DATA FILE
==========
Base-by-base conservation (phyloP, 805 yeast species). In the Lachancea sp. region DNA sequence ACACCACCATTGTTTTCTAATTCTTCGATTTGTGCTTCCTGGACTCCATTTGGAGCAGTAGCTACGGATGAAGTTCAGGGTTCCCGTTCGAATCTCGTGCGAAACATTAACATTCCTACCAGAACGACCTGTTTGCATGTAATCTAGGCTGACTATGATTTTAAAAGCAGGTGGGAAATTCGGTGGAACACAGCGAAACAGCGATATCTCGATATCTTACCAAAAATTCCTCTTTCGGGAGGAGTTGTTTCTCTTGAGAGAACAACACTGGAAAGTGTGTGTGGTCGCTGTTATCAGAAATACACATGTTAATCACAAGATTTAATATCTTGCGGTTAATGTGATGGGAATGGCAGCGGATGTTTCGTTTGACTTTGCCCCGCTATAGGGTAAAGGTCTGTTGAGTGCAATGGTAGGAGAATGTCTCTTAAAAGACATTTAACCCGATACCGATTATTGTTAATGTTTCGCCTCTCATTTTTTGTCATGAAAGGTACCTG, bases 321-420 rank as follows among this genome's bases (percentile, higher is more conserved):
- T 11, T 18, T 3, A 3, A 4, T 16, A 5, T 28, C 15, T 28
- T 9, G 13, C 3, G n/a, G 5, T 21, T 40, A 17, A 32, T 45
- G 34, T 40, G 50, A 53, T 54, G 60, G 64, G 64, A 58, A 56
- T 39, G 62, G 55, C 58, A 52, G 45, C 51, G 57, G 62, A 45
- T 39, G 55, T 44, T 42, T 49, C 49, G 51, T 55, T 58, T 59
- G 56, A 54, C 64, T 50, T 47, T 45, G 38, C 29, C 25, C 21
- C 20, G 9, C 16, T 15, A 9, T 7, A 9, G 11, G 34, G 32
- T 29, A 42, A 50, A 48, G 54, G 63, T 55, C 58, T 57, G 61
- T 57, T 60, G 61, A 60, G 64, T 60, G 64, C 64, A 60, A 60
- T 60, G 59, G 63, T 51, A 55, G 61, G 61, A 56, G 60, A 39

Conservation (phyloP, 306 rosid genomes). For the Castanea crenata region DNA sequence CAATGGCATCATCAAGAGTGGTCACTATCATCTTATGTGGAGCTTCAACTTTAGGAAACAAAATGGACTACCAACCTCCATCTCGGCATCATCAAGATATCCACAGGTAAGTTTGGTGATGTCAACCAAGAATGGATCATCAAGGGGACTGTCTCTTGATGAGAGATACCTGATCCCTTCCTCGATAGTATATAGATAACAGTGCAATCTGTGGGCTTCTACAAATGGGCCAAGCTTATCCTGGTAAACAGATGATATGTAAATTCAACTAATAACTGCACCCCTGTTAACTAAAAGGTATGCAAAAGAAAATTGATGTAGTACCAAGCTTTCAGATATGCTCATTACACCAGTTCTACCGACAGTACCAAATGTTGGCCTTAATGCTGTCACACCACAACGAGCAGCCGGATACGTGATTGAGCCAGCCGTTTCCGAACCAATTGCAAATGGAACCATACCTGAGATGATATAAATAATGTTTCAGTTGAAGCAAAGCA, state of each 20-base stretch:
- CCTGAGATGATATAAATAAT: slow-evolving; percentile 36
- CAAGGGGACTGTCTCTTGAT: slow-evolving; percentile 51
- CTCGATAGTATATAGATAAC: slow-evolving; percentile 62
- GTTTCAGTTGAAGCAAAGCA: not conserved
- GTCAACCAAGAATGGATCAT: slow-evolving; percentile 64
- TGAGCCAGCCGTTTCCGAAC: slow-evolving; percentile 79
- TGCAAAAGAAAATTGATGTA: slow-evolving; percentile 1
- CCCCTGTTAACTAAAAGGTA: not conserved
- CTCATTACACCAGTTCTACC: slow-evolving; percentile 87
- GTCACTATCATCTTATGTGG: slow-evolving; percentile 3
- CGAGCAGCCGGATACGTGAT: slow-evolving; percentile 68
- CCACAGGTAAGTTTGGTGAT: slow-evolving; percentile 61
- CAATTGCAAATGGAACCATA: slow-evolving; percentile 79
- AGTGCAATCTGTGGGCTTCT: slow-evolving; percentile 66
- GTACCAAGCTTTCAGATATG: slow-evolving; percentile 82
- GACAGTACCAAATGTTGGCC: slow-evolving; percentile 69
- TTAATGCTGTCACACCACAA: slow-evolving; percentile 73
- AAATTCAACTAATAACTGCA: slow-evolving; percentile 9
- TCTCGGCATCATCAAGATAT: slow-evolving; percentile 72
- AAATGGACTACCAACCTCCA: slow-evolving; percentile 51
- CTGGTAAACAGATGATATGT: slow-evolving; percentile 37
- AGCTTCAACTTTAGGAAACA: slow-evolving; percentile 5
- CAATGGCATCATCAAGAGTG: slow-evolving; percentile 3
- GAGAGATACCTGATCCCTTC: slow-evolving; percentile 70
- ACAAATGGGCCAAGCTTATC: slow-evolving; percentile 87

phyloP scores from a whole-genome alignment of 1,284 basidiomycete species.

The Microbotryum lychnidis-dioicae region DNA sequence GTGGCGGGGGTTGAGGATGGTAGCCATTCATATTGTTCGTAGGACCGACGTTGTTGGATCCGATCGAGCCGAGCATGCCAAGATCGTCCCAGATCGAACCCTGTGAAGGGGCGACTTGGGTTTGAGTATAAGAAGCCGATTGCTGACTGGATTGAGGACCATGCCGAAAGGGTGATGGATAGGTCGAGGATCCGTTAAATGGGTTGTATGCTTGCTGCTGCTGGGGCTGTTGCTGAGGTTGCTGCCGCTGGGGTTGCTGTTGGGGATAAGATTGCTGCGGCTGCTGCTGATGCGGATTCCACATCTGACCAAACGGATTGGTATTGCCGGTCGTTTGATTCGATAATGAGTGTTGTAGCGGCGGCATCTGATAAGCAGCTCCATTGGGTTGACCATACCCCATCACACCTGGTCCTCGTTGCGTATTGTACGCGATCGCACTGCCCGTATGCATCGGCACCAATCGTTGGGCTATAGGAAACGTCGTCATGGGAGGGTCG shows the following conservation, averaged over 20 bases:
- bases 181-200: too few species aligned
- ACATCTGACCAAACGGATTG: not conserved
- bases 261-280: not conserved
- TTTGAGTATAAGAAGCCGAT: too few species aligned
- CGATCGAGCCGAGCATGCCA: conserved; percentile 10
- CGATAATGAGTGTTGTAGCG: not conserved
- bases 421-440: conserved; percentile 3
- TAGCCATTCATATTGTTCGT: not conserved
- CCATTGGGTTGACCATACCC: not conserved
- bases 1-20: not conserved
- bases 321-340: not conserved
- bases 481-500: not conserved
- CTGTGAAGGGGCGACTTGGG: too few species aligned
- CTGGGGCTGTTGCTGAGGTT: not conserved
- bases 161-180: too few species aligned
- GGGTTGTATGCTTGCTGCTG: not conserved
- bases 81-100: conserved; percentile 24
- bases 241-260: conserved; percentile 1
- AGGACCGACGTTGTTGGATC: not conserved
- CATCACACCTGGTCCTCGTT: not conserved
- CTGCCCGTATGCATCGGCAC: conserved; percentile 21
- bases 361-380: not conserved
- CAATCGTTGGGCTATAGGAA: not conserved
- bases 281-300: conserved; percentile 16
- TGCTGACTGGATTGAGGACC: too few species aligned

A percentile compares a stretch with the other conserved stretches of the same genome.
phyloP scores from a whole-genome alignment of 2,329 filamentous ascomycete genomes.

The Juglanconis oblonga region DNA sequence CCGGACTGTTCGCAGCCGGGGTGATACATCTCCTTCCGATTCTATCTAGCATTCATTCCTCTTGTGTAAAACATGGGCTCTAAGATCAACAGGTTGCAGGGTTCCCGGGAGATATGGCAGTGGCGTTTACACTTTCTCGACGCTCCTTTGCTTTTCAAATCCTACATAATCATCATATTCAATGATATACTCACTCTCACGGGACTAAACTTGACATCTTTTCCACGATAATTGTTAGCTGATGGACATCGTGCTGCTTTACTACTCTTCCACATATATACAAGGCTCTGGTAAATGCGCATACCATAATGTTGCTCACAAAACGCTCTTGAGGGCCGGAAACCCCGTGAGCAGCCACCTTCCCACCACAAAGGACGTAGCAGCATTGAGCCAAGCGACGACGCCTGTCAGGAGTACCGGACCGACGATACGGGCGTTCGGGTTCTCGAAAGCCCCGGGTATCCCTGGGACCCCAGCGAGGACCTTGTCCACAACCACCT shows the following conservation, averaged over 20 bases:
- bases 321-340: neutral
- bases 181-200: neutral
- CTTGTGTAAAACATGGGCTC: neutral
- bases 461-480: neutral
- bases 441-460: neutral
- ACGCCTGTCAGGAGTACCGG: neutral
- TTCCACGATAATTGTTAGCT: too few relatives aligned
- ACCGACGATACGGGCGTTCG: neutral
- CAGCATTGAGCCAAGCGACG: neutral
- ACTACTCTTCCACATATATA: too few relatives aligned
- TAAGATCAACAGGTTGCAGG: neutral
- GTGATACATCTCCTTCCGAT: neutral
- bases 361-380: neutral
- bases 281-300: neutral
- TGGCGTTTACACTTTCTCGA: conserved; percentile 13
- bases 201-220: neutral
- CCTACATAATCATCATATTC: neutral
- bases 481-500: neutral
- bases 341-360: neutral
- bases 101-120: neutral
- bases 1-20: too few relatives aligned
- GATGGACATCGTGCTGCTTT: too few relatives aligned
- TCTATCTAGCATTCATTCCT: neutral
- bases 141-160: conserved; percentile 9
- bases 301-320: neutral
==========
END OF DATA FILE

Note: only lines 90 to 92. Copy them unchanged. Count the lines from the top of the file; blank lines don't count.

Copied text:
- TCTATCTAGCATTCATTCCT: neutral
- bases 141-160: conserved; percentile 9
- bases 301-320: neutral